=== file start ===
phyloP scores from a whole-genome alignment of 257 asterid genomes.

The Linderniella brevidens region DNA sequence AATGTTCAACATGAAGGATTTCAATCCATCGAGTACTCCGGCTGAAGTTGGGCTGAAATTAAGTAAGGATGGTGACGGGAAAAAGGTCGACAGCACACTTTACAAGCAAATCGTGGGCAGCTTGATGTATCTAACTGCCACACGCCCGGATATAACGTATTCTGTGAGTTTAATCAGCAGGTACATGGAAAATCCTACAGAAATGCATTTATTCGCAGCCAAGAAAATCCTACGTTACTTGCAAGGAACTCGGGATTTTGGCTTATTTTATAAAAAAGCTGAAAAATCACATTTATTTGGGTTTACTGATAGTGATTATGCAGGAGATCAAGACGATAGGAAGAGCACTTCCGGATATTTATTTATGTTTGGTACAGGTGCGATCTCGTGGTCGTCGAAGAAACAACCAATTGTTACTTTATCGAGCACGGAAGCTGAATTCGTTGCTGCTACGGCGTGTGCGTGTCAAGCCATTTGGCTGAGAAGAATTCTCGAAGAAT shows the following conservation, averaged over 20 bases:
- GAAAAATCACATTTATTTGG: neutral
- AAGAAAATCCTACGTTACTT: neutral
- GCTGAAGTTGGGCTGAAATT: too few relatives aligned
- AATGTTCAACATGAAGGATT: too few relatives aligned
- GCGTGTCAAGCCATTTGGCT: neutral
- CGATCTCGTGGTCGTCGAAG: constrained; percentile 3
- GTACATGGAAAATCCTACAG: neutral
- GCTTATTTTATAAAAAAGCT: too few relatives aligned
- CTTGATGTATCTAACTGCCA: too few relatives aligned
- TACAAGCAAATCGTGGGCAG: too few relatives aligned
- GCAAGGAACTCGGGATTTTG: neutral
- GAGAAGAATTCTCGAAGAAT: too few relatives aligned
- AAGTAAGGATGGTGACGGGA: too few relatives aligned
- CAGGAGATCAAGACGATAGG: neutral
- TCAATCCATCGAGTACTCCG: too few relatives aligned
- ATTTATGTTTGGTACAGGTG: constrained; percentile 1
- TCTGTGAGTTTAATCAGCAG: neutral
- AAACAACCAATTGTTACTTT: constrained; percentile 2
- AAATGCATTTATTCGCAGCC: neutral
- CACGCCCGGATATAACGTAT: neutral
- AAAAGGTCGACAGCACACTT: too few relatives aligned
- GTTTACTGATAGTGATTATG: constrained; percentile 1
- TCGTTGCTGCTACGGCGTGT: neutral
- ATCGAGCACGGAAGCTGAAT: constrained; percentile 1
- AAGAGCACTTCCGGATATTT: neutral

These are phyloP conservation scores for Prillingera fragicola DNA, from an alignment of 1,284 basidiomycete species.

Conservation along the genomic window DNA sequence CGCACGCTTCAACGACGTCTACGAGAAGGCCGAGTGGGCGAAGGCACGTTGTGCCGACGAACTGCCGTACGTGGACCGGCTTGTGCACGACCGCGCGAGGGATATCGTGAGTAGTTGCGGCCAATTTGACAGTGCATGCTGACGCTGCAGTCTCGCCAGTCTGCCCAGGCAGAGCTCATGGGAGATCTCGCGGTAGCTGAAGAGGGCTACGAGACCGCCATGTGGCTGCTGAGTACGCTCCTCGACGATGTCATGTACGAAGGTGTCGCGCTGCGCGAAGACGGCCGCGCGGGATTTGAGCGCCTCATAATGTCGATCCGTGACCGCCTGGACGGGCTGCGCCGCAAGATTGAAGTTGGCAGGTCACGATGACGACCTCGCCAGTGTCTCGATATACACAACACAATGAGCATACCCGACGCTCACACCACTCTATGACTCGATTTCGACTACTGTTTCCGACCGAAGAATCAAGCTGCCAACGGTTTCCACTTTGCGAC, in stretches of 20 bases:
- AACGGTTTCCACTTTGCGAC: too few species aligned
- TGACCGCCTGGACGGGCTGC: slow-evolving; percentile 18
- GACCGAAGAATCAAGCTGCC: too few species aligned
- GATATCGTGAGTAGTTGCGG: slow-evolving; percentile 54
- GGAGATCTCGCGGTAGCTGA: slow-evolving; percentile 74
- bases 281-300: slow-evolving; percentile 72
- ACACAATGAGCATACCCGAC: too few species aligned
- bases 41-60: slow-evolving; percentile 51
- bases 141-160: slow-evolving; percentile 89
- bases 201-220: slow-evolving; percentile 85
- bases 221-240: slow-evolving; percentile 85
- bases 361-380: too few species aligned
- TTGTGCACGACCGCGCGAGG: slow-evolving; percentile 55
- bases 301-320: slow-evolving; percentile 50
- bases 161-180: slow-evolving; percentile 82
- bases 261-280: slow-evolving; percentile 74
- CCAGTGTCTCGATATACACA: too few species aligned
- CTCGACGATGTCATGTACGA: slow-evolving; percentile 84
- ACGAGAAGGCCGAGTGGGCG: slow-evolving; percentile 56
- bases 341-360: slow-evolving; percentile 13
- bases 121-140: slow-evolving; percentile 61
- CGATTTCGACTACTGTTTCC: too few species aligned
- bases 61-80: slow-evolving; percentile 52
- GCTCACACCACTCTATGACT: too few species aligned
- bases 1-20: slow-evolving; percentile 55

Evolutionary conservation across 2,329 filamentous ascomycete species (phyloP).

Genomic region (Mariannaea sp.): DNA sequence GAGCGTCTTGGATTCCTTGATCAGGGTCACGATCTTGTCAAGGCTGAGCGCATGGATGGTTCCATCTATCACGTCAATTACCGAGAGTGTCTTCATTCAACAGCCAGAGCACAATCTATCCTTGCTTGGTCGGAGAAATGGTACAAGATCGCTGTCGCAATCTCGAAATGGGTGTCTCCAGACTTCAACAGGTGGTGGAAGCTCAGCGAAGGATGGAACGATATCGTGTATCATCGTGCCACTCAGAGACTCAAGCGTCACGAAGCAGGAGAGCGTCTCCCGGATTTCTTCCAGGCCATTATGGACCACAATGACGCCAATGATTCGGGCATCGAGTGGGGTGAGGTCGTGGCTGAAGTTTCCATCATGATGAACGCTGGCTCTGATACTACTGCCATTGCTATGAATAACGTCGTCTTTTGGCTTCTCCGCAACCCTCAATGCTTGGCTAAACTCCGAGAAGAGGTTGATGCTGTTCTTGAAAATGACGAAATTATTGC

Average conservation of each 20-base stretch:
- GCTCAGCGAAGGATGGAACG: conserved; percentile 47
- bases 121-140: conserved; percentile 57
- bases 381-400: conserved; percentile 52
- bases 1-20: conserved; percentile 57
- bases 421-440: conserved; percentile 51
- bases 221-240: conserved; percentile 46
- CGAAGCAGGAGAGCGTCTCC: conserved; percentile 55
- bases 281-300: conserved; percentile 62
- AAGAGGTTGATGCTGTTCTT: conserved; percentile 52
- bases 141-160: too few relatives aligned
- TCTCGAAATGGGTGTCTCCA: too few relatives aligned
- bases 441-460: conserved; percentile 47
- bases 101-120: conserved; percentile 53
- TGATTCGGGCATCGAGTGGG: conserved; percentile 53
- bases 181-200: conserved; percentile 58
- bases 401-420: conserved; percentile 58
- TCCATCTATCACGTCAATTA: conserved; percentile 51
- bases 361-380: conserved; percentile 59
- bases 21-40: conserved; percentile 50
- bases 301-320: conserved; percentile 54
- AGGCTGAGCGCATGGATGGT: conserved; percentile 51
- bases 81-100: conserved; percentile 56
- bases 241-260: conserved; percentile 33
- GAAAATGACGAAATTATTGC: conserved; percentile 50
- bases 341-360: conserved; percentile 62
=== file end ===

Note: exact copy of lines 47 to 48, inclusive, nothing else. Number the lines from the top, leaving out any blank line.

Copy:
- CTCGACGATGTCATGTACGA: slow-evolving; percentile 84
- ACGAGAAGGCCGAGTGGGCG: slow-evolving; percentile 56